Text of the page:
It just came out in American Journal of Physical anthropology our new paper (behind paywall) The female ancestor’s tale: Long‐term matrilineal continuity in a nonisolated region of Tuscany, Result of the collaboration between the University of Ferrara and the University of Florence. Here is an open-access link to the PDF (read-only).
North-Western Tuscany (roughly Lucca and Massa Carrara provinces) has always been a corridor of exchange between Central and North-Western Italy. The region was disputed between the Etruscans and Ligurians, it has been then conquered by the Romans, and in the following centuries underwent several changes of rulers.
We tried to define if and when such complex history entailed matrilinear discontinuity in the local population. We did so by analysing a portion of the mitochondrial DNA in 119 samples from the region, dated from the Copper age (around 5,000 years ago) the Roman period, the Renaissance, modern-day and including some Etruscan sequences from the whole of Tuscany.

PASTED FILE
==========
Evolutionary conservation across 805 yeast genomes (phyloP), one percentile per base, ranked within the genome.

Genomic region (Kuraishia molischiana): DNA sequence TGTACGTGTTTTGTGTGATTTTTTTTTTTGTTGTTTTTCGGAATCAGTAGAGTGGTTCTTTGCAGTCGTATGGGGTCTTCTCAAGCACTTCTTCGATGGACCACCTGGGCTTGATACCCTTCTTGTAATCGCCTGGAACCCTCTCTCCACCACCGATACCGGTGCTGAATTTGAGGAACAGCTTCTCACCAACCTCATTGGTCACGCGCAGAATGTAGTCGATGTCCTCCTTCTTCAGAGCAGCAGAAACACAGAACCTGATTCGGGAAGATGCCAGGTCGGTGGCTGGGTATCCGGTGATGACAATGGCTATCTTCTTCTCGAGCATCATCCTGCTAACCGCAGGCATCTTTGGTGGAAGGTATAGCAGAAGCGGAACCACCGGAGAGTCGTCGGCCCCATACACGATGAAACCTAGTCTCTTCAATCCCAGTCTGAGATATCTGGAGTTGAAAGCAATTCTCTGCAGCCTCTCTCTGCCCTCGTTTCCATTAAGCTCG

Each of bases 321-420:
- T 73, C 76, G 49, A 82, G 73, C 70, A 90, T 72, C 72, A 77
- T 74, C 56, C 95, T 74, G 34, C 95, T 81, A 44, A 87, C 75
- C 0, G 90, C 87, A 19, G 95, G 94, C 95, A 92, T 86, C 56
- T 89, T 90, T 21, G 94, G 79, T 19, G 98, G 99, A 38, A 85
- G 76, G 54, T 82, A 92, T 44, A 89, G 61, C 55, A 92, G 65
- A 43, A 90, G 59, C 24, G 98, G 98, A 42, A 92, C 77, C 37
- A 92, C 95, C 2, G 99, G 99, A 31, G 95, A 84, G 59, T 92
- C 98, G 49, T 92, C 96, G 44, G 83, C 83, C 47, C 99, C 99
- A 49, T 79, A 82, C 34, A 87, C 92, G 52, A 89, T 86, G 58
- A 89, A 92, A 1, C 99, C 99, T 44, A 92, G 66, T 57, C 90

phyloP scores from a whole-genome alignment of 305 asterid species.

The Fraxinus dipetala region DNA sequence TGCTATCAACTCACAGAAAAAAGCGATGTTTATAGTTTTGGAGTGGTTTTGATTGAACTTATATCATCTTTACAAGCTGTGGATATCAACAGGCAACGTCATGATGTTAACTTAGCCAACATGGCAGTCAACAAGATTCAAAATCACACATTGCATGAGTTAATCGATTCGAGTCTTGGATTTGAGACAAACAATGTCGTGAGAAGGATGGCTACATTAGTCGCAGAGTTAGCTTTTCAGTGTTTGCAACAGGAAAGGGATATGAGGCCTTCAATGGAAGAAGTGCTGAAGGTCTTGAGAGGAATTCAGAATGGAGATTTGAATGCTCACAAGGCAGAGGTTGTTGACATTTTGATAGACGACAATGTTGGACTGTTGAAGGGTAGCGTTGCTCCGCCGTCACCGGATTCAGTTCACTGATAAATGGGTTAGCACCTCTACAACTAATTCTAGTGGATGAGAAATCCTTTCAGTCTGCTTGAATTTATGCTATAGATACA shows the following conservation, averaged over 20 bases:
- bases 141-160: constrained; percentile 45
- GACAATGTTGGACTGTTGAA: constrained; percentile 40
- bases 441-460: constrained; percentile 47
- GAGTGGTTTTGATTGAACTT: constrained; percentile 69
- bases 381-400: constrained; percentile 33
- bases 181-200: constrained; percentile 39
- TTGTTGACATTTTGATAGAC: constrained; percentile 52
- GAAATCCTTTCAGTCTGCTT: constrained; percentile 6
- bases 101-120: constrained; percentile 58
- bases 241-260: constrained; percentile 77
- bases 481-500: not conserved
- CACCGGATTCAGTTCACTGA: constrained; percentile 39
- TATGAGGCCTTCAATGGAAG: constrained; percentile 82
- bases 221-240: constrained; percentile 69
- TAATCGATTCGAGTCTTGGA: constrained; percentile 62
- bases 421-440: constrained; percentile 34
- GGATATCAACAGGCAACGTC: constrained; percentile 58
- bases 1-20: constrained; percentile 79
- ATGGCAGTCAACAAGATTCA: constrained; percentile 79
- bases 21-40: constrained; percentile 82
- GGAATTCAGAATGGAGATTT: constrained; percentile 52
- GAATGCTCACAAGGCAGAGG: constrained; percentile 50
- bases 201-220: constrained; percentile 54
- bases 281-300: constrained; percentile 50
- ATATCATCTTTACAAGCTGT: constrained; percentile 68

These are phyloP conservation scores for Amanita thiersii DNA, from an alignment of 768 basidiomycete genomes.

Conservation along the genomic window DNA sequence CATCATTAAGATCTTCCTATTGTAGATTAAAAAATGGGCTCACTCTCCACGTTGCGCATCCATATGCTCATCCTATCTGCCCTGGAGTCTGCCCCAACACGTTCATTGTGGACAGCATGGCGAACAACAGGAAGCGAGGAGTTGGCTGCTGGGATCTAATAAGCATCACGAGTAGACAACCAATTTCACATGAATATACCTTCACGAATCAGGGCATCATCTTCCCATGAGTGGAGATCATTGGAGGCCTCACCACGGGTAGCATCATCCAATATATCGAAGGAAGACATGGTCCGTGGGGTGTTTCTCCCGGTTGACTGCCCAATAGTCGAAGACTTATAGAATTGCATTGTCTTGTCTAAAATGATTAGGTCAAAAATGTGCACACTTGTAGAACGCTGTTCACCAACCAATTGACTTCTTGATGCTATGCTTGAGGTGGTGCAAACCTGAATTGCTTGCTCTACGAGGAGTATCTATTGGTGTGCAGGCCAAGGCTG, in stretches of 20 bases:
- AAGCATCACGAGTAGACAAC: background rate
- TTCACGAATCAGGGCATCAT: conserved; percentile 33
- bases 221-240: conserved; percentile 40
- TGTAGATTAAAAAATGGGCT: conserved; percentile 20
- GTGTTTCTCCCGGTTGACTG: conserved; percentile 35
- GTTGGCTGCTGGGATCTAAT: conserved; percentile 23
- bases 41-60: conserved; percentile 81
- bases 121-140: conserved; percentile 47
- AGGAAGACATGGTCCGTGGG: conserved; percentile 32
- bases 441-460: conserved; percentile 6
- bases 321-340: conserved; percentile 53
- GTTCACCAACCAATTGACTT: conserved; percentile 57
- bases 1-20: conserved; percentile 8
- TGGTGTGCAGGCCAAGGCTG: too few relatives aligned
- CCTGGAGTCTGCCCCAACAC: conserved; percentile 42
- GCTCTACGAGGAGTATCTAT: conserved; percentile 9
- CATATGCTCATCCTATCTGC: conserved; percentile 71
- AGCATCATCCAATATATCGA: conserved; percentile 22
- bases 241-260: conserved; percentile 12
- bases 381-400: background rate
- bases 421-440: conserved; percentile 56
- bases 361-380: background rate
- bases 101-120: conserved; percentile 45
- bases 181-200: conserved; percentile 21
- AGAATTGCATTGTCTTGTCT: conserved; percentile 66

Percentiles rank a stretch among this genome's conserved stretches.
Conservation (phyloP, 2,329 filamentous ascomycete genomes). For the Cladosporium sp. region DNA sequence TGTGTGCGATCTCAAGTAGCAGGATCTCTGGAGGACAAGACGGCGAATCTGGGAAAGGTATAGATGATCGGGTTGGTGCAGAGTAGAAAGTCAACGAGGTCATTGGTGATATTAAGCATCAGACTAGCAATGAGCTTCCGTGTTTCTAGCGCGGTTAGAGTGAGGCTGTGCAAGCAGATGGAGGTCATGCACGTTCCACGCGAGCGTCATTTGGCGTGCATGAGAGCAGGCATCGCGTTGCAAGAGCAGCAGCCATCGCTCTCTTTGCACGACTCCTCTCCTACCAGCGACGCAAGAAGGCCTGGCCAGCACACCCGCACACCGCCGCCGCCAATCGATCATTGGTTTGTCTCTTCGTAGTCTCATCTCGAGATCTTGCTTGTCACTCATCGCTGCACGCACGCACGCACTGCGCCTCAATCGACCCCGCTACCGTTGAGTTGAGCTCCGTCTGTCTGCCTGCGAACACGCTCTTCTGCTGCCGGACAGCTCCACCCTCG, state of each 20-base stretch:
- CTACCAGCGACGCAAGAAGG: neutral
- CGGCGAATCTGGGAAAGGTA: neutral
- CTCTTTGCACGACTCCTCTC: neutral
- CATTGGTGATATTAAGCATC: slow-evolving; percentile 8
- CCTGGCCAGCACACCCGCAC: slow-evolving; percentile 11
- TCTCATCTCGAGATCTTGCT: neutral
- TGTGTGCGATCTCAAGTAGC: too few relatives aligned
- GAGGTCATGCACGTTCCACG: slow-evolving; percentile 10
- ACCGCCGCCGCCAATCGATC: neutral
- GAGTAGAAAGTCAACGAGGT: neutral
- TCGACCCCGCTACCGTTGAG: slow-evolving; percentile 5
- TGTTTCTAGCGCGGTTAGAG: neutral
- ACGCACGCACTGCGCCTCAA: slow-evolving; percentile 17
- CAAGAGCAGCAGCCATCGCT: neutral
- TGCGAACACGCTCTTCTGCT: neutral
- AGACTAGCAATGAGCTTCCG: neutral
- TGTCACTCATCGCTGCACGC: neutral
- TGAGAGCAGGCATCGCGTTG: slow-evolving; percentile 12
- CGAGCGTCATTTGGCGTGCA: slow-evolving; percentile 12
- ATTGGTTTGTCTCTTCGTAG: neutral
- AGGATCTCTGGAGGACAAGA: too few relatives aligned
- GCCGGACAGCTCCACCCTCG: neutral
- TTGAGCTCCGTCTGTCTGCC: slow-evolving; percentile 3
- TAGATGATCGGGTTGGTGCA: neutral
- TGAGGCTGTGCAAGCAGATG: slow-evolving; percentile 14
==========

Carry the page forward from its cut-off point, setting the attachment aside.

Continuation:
Using computer simulations we found out that the better explanation for the genetic diversity in our samples is that they belong to the same population, in continuity through time. This is a quite surprising result since similar degrees of long-term continuity have been mostly observed in isolated areas.
A possible explanation of those results that either the historical changes observed in north-western Tuscany (conquers, immigration etc.) mainly lead to foreign males arriving and marrying local females. It is also possible that the rulers from outside (Romans, Lombards, French) and the local population did not mix significantly because they were part of different social groups. Whatever the region may be, modern day Lucca inhabitants appear to be the direct descendants of the women living in the regions millennia ago, teaching us that genetic continuity can not only be found in isolated communities.